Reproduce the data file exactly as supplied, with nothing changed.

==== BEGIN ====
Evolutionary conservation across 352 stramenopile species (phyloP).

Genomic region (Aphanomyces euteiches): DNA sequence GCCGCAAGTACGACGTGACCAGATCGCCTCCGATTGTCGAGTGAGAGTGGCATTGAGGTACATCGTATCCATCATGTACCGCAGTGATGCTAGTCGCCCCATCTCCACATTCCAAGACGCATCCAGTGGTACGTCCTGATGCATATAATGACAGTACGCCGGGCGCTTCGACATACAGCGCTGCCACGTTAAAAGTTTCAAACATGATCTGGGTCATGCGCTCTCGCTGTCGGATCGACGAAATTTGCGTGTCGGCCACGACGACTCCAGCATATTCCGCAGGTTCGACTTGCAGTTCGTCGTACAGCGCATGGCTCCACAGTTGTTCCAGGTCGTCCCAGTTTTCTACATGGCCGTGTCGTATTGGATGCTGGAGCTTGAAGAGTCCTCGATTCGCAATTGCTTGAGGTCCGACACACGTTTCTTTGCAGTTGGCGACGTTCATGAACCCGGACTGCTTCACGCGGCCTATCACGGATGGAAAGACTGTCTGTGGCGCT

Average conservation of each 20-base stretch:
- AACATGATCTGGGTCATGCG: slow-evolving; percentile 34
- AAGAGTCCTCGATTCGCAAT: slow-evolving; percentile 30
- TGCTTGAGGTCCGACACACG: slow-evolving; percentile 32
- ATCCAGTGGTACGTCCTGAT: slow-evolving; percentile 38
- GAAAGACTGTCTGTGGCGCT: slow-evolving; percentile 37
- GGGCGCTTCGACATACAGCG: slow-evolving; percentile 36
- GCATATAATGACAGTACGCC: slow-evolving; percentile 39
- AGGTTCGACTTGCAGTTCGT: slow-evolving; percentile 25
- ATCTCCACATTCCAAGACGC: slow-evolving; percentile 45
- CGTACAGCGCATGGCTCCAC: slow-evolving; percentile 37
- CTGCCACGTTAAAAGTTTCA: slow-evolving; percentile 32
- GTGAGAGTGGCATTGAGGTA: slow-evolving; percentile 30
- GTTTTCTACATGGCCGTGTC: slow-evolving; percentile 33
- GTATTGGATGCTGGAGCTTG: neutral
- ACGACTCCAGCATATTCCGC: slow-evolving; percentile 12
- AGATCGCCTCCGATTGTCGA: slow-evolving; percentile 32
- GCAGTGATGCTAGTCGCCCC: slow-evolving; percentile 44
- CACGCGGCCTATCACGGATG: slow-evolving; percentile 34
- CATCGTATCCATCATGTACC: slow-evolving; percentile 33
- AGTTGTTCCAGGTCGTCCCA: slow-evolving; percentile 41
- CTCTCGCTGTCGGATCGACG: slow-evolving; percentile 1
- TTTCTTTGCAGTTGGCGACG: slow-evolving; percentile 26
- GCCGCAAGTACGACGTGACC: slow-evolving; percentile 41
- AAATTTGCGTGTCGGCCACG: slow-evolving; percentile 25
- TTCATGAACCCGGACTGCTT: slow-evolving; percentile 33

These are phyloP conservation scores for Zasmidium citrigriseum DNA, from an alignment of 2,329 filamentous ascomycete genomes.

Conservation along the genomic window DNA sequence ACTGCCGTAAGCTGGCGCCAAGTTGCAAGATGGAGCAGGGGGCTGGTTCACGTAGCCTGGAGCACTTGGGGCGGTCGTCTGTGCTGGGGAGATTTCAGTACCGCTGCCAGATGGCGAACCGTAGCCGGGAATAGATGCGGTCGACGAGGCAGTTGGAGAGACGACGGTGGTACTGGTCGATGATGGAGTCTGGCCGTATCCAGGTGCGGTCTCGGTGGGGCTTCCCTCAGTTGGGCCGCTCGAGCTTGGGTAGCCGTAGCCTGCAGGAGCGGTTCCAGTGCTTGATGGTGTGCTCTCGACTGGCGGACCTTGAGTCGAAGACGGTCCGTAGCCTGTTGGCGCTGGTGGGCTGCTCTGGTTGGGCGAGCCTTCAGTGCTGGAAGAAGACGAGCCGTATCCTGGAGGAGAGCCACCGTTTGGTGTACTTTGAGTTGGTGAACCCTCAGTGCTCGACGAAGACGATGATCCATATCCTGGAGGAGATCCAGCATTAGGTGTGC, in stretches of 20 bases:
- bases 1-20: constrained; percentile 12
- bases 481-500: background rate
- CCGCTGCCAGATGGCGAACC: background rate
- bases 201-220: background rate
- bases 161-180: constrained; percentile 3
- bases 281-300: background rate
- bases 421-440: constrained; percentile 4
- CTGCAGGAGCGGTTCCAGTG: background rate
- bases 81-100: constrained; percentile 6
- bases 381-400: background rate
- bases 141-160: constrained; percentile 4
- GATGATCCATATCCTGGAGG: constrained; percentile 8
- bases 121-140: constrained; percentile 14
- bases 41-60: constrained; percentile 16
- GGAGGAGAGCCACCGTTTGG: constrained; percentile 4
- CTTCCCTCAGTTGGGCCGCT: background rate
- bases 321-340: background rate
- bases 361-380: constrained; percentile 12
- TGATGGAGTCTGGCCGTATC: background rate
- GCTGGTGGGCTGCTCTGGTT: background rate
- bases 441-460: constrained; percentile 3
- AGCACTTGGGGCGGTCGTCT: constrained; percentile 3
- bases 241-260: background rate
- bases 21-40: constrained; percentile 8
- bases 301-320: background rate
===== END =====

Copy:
Evolutionary conservation across 352 stramenopile species (phyloP).

Genomic region (Aphanomyces euteiches): DNA sequence GCCGCAAGTACGACGTGACCAGATCGCCTCCGATTGTCGAGTGAGAGTGGCATTGAGGTACATCGTATCCATCATGTACCGCAGTGATGCTAGTCGCCCCATCTCCACATTCCAAGACGCATCCAGTGGTACGTCCTGATGCATATAATGACAGTACGCCGGGCGCTTCGACATACAGCGCTGCCACGTTAAAAGTTTCAAACATGATCTGGGTCATGCGCTCTCGCTGTCGGATCGACGAAATTTGCGTGTCGGCCACGACGACTCCAGCATATTCCGCAGGTTCGACTTGCAGTTCGTCGTACAGCGCATGGCTCCACAGTTGTTCCAGGTCGTCCCAGTTTTCTACATGGCCGTGTCGTATTGGATGCTGGAGCTTGAAGAGTCCTCGATTCGCAATTGCTTGAGGTCCGACACACGTTTCTTTGCAGTTGGCGACGTTCATGAACCCGGACTGCTTCACGCGGCCTATCACGGATGGAAAGACTGTCTGTGGCGCT

Average conservation of each 20-base stretch:
- AACATGATCTGGGTCATGCG: slow-evolving; percentile 34
- AAGAGTCCTCGATTCGCAAT: slow-evolving; percentile 30
- TGCTTGAGGTCCGACACACG: slow-evolving; percentile 32
- ATCCAGTGGTACGTCCTGAT: slow-evolving; percentile 38
- GAAAGACTGTCTGTGGCGCT: slow-evolving; percentile 37
- GGGCGCTTCGACATACAGCG: slow-evolving; percentile 36
- GCATATAATGACAGTACGCC: slow-evolving; percentile 39
- AGGTTCGACTTGCAGTTCGT: slow-evolving; percentile 25
- ATCTCCACATTCCAAGACGC: slow-evolving; percentile 45
- CGTACAGCGCATGGCTCCAC: slow-evolving; percentile 37
- CTGCCACGTTAAAAGTTTCA: slow-evolving; percentile 32
- GTGAGAGTGGCATTGAGGTA: slow-evolving; percentile 30
- GTTTTCTACATGGCCGTGTC: slow-evolving; percentile 33
- GTATTGGATGCTGGAGCTTG: neutral
- ACGACTCCAGCATATTCCGC: slow-evolving; percentile 12
- AGATCGCCTCCGATTGTCGA: slow-evolving; percentile 32
- GCAGTGATGCTAGTCGCCCC: slow-evolving; percentile 44
- CACGCGGCCTATCACGGATG: slow-evolving; percentile 34
- CATCGTATCCATCATGTACC: slow-evolving; percentile 33
- AGTTGTTCCAGGTCGTCCCA: slow-evolving; percentile 41
- CTCTCGCTGTCGGATCGACG: slow-evolving; percentile 1
- TTTCTTTGCAGTTGGCGACG: slow-evolving; percentile 26
- GCCGCAAGTACGACGTGACC: slow-evolving; percentile 41
- AAATTTGCGTGTCGGCCACG: slow-evolving; percentile 25
- TTCATGAACCCGGACTGCTT: slow-evolving; percentile 33

These are phyloP conservation scores for Zasmidium citrigriseum DNA, from an alignment of 2,329 filamentous ascomycete genomes.

Conservation along the genomic window DNA sequence ACTGCCGTAAGCTGGCGCCAAGTTGCAAGATGGAGCAGGGGGCTGGTTCACGTAGCCTGGAGCACTTGGGGCGGTCGTCTGTGCTGGGGAGATTTCAGTACCGCTGCCAGATGGCGAACCGTAGCCGGGAATAGATGCGGTCGACGAGGCAGTTGGAGAGACGACGGTGGTACTGGTCGATGATGGAGTCTGGCCGTATCCAGGTGCGGTCTCGGTGGGGCTTCCCTCAGTTGGGCCGCTCGAGCTTGGGTAGCCGTAGCCTGCAGGAGCGGTTCCAGTGCTTGATGGTGTGCTCTCGACTGGCGGACCTTGAGTCGAAGACGGTCCGTAGCCTGTTGGCGCTGGTGGGCTGCTCTGGTTGGGCGAGCCTTCAGTGCTGGAAGAAGACGAGCCGTATCCTGGAGGAGAGCCACCGTTTGGTGTACTTTGAGTTGGTGAACCCTCAGTGCTCGACGAAGACGATGATCCATATCCTGGAGGAGATCCAGCATTAGGTGTGC, in stretches of 20 bases:
- bases 1-20: constrained; percentile 12
- bases 481-500: background rate
- CCGCTGCCAGATGGCGAACC: background rate
- bases 201-220: background rate
- bases 161-180: constrained; percentile 3
- bases 281-300: background rate
- bases 421-440: constrained; percentile 4
- CTGCAGGAGCGGTTCCAGTG: background rate
- bases 81-100: constrained; percentile 6
- bases 381-400: background rate
- bases 141-160: constrained; percentile 4
- GATGATCCATATCCTGGAGG: constrained; percentile 8
- bases 121-140: constrained; percentile 14
- bases 41-60: constrained; percentile 16
- GGAGGAGAGCCACCGTTTGG: constrained; percentile 4
- CTTCCCTCAGTTGGGCCGCT: background rate
- bases 321-340: background rate
- bases 361-380: constrained; percentile 12
- TGATGGAGTCTGGCCGTATC: background rate
- GCTGGTGGGCTGCTCTGGTT: background rate
- bases 441-460: constrained; percentile 3
- AGCACTTGGGGCGGTCGTCT: constrained; percentile 3
- bases 241-260: background rate
- bases 21-40: constrained; percentile 8
- bases 301-320: background rate